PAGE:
Emphasizing that ‘old patterns of thinking are no longer sufficient’, Martin believes that that we need to rethink in ‘creative and innovative ways because today we face threats to human existence and a viable human future from many directions’. How do we think anew and afresh rather than recycle old, fatigued, and unresponsive ways of thinking? Martin insists that we move away from what he calls ‘egoistic’ (the ‘orientation of childhood and immature adults’), ‘ethnocentric’ (thinking ‘largely limited to one’s own culture, religion, or nation’) to ‘worldcentric’ thinking which helps develop ‘compassion, care, and universal rational principles applying to all humanity’. The emphasis respects the coequal nature of sentimental reason and emotional intelligence and universal principles of moral reason. This feature gives an adequate significance to the terms ’holistic’ and ’integral’, so favorite of Martin.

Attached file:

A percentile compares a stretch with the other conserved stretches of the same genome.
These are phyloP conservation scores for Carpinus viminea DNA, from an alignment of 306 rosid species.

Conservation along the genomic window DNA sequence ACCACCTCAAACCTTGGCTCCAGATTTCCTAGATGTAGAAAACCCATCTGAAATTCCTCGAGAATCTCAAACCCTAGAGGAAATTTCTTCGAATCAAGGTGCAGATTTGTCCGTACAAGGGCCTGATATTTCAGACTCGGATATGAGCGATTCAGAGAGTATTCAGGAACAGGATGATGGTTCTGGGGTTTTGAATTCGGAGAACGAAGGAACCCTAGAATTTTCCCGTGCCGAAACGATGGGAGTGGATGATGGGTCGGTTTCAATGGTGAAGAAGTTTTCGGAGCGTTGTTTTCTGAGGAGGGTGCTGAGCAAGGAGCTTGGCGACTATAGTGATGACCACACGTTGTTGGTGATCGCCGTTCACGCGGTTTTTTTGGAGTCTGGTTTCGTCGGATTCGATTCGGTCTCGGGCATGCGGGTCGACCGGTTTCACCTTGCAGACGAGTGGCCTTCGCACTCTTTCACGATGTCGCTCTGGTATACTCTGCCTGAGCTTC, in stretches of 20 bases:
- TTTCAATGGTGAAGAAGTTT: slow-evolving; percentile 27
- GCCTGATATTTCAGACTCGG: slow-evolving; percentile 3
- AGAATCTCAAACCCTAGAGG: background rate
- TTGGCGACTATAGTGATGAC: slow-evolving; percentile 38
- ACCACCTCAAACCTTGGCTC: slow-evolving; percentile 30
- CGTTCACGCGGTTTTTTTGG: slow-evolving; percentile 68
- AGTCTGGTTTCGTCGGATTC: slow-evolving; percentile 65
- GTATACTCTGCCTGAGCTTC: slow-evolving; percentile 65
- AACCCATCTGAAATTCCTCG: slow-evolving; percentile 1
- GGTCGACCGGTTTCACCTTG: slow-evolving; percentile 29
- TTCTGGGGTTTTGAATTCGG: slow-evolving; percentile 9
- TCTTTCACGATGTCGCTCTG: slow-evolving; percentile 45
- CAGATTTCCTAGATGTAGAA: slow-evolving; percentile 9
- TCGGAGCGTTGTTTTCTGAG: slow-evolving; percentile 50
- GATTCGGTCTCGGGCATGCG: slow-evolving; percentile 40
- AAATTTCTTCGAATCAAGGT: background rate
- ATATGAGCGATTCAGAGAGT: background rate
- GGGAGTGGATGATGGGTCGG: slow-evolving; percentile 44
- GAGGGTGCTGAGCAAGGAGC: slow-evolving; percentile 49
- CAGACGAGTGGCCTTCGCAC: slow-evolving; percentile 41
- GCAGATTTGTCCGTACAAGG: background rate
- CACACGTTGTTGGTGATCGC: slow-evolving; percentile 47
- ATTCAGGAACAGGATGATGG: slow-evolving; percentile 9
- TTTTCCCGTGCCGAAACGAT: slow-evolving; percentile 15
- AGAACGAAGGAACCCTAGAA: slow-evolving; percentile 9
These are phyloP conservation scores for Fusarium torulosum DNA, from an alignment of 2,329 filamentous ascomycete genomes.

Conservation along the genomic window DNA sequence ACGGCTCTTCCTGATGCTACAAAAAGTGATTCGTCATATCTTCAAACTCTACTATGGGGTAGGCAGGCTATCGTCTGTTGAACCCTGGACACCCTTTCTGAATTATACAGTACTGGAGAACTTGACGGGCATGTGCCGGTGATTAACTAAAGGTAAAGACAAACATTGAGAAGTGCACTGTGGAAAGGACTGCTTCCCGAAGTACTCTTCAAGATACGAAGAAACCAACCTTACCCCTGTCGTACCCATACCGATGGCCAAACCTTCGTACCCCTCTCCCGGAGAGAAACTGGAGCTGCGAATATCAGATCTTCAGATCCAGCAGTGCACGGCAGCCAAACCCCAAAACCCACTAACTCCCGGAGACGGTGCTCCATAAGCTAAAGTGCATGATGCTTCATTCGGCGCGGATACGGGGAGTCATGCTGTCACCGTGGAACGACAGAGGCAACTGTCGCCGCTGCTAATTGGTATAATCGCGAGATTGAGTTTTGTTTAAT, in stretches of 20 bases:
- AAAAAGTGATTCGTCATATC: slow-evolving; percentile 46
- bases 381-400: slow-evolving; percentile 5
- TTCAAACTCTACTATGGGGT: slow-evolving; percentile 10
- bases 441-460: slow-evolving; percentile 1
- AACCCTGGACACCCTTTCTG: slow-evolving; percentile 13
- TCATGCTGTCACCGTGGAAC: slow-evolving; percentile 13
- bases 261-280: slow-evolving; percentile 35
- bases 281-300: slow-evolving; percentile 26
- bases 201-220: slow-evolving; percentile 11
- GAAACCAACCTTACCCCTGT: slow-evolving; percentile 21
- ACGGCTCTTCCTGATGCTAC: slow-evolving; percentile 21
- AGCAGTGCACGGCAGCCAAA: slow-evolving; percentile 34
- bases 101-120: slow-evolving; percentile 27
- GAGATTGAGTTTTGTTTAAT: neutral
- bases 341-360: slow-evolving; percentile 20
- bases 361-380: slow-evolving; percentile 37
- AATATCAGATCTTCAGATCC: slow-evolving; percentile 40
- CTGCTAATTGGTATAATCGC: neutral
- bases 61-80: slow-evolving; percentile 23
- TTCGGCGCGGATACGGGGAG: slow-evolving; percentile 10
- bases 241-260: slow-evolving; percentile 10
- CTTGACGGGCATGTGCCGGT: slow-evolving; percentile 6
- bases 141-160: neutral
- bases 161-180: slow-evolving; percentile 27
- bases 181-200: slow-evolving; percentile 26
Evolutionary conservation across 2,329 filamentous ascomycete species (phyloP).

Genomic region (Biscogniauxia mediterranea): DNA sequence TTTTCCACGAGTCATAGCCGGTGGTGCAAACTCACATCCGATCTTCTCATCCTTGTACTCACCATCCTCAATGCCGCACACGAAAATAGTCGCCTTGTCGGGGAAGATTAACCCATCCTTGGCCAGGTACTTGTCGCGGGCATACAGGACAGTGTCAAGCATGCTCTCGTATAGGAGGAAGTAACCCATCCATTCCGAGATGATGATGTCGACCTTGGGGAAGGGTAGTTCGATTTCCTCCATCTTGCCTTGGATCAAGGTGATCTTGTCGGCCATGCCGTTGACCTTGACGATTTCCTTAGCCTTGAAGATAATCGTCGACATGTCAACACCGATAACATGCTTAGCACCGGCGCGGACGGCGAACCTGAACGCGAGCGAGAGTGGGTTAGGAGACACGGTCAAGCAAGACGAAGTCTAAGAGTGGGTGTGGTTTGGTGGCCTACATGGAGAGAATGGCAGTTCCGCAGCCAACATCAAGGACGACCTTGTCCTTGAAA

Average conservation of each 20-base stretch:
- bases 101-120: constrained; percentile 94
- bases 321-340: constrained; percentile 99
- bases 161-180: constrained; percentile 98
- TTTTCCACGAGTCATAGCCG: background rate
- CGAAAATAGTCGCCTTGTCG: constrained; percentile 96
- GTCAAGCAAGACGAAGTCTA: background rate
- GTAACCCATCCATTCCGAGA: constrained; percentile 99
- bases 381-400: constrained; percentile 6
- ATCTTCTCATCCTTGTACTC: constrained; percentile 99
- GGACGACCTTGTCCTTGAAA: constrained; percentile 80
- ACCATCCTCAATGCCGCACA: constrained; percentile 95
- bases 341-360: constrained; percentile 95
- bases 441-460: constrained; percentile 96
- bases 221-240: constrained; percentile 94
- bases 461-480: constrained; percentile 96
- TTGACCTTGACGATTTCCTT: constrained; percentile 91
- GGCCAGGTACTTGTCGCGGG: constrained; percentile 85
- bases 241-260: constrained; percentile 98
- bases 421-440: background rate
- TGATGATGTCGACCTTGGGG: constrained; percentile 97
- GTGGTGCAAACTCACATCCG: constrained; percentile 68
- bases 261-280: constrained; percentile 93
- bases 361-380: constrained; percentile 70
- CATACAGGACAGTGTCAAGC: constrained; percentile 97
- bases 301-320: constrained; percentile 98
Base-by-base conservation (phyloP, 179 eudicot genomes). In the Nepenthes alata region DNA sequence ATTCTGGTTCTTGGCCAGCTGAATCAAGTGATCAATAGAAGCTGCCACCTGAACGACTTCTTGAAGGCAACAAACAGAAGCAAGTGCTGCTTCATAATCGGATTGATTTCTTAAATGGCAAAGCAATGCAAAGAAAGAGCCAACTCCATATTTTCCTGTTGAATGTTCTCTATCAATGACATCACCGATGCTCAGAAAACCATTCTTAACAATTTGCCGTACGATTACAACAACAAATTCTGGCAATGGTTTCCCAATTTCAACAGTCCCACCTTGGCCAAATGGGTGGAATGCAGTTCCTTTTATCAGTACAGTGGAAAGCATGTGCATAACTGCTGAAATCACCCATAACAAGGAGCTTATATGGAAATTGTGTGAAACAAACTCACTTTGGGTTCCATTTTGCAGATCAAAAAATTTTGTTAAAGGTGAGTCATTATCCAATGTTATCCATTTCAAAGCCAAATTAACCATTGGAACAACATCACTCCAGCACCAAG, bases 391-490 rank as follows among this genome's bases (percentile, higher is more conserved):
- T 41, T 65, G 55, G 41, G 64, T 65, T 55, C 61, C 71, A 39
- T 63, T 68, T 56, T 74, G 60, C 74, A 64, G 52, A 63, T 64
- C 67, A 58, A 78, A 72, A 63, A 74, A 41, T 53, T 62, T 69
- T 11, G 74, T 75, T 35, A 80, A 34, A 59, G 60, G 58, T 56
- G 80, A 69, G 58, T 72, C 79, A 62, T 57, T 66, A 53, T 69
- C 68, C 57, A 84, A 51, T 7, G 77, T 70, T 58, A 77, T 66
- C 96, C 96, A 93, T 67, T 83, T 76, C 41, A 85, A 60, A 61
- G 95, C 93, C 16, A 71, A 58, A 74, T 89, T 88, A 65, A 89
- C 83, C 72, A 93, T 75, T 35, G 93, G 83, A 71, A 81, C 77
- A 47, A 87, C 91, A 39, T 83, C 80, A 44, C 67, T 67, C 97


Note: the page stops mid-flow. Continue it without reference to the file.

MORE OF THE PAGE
The ‘integral’ is the fourth entailment which prescribes ‘developing integrated cosmic awareness and understanding and harmonizing masculine and feminine elements within the whole of one’s being’. Arriving at a Worldcentric stage is ‘not an endpoint, but a profound beginning of a perpetual journeying into ever-greater wonder, awareness, harmony, and love’ where life ‘becomes a wondrous journey into an ever-widening future, and the ‘utopian vision becomes ever more clear’. The ‘worldcentric’ character of the new ways of thinking is the only possible collective human response to the challenges posed by the Anthropocene and geophysical crises besides global warming and climate change. (3)